Burgess Hill Girls independent girls' day and boarding school West Sussex

For most teenagers, their 16th birthday is an occasion for partying into the early hours, but talented young sailor Annabel Hogbin chose to go

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to sea on her big day.

Her birthday, Saturday 15th September, was the first date on which she could undertake the final part of the prestigious Day Skipper sailing qualification for which the minimum age is 16. Annabel, a pupil at Burgess Hill Girls, couldn’t wait to get stuck in to her three days of sailing, travelling between Brighton Marina and Eastbourne, which included a night at sea.

She completed the Day Skipper qualification at the age of just 16 years and two days, making her one of the youngest candidates to achieve such a feat.

Annabel had already undertaken 60 hours of online lessons and sat two written exams on topics including preparation for sea, navigation, pilotage, meteorology, maintenance and repair work, engines, victualling and emergency situations.

Annabel wasn’t allowed to forget that the first day of the three-day sail was her big day. ‘When I walked on to the boat there was a birthday cake there; it was so nice,’ she says.

She says the night sail, on the second of the three days, was an ‘amazing experience’ despite one member of the crew being violently sick!

‘You turn all the lights off,’ says Annabel. ‘You have to be able to feel the wind on your face and adjust your sails to that. You can’t rely on the technology so it feels very old fashioned. All you can see is the lights of the other boats and on shore.’

And what happens if disaster strikes? ‘Things go wrong very quickly at sea,’ she says. ‘You have to obey whoever is in charge and argue about it later.’

Annabel is already a keen dinghy racer – at Weir Wood Reservoir in East Grinstead – but hasn’t yet done much yacht sailing. She says she would love to work in sailing at some point in the future – perhaps during a gap year before university. She has a round-the-world trip in her sights.

She says teachers and pupils at at Burgess Hill Girls made a huge fuss of her when she returned to school after achieving her qualification. ‘Every single teacher congratulated me and everyone said things like “Aye Aye, Skipper” whenever I walked into a room!’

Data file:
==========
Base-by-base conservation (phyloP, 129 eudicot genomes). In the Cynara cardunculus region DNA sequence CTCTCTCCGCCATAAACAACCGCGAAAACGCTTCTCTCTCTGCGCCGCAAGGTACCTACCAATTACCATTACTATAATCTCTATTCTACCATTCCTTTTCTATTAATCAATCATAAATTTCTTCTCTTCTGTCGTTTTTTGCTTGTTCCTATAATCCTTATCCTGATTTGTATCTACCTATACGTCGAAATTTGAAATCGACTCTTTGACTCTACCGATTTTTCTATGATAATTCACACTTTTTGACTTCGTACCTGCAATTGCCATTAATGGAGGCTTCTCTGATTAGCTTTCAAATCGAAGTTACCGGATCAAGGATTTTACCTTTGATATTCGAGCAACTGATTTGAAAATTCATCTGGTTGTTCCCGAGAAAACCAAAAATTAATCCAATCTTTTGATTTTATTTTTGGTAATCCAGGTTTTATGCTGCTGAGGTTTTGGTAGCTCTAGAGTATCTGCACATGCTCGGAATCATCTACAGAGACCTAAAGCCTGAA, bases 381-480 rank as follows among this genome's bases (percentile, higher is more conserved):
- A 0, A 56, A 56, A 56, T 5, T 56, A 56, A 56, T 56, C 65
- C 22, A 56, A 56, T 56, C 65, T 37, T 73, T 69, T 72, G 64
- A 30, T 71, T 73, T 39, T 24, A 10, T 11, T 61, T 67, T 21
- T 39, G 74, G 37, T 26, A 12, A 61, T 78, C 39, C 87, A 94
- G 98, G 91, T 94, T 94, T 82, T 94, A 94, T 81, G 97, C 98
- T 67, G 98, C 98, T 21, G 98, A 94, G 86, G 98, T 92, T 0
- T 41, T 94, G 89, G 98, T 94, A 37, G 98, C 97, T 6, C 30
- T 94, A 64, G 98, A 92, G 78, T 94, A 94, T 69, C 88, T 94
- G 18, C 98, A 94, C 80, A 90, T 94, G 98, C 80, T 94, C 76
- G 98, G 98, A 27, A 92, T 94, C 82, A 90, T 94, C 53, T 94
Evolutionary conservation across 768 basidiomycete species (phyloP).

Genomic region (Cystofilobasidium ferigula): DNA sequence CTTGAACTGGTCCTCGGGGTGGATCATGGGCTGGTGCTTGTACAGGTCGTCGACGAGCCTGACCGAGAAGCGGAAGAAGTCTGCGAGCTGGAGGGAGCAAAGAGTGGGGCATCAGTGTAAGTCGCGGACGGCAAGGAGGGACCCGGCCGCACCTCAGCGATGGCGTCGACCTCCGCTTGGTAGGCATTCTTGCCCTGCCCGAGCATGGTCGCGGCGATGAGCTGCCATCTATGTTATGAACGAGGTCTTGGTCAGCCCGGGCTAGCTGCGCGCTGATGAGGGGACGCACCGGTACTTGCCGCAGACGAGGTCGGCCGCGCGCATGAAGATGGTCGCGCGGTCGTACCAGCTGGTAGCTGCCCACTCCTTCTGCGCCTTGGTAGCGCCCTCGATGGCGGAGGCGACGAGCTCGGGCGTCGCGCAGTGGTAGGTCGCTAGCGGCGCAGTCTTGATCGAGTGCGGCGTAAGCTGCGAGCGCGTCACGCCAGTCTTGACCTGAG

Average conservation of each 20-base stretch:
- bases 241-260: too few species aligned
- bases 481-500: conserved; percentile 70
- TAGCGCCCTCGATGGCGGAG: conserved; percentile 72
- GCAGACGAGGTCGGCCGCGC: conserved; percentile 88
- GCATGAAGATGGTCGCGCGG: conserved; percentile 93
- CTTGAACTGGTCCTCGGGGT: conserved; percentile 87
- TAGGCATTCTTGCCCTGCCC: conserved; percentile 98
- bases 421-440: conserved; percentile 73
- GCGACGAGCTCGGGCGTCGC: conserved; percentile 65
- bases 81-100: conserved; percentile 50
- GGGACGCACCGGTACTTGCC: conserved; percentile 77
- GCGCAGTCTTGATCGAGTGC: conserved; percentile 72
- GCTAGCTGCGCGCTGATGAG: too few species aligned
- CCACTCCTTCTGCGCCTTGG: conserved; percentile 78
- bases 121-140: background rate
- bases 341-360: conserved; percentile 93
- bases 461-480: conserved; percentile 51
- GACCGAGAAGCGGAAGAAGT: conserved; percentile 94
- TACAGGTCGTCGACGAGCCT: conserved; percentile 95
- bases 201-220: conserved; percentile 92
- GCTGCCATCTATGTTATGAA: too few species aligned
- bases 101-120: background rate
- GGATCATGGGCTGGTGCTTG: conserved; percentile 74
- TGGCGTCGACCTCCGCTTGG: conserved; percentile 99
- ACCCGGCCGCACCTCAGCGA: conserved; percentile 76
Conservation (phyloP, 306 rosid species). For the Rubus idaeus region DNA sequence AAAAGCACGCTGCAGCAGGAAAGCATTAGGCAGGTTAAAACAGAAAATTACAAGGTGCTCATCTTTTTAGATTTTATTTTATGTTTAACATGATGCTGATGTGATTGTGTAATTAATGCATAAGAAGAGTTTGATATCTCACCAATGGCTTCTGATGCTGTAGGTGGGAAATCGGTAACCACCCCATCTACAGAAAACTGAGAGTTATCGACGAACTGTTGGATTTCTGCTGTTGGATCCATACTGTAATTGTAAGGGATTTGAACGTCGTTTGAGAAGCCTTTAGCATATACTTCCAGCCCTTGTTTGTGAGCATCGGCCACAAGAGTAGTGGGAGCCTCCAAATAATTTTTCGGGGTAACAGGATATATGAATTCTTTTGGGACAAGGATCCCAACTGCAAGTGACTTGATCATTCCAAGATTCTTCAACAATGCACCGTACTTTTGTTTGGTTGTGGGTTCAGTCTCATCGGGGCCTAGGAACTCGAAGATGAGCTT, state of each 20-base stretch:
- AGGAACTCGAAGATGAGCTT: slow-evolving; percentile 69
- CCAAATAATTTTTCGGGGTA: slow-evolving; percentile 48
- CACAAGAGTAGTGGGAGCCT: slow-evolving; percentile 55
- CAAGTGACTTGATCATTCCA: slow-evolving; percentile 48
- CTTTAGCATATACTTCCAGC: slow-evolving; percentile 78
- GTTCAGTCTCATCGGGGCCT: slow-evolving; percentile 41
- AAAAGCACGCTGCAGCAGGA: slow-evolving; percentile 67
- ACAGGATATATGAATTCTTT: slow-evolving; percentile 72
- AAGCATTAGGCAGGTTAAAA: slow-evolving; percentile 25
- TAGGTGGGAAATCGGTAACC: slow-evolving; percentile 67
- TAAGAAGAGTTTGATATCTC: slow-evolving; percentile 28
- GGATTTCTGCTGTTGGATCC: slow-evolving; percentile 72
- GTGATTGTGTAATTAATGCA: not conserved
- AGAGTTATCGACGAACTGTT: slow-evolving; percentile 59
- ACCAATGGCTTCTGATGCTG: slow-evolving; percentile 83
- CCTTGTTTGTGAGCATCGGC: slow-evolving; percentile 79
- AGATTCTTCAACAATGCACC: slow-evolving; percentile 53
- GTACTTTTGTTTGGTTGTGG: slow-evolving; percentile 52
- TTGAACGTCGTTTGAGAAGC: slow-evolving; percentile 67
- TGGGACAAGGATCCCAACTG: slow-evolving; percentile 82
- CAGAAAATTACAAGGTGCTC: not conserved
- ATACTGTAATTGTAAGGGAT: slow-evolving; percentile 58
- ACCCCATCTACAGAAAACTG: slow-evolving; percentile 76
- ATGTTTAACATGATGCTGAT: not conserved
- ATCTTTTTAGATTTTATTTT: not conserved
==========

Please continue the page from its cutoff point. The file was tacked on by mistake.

Burgess Hill Girls School Independent Girls West Sussex Burgess Hill Girls School - Independent school education for your four-year-old for just £37 a week

Top school reaches out to parents as TUC analysis shows that childcare costs have rocketed by 52% a week since 2008

As soaring

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nursery fees take their toll on working families, a top independent school has produced a ground-breaking infographic to show that a place in a top independent school for a four-year-old can cost as little as £37 a week.

A recent TUC analysis showed that working parents with children under five have seen nursery fees rise three times faster than their wages over the past decade, with childcare costs rocketing by 52% per week since 2008.

With this in mind, Burgess Hill Girls is reaching out to parents to publicise the underestimated financial benefits of private education. The school’s infographic, which details potential costs and savings, demonstrates how a premier education is actually within reach for thousands of families.

It shows that the extended school day can reduce childcare cost by £2,800 per year, while free after-school activities at independent schools represent a saving of £350 a year (based on two after-school clubs per week at £5 per club). And with a free breakfast and dinner factored in, on top of a hot lunch, many families may also find themselves £437 (per year) better off. And now, thanks to the Government’s free childcare scheme for three- to four-year-olds, the £81-per-week actual cost to parents of a Reception place at Burgess Hill Girls can be reduced even further by a maximum of £44 to only £37 a week, or £1,924 a year, as the infographic shows.

Burgess Hill Girls Head Liz Laybourn said: ‘So many families assume that the cost of an independent school education is beyond their means, but we’re

showing in one handy infographic that there are a number of significant savings that should be factored in before they make a decision.’

Mrs Laybourn added: ‘Of course, the decision to educate your child in the independent sector is about far more than money. For example, the pupil-teacher ratio in independent schools is, typically, almost half that of state schools, meaning more one-to-one time with your four-year-old and more effective teaching from day one.’

She added: ‘We really hope the infographic gives parents all the information they need to make an informed decision about choosing the right school for their four-year-old. It’s one of the most important decisions they will ever make.’

School website design: Innermedia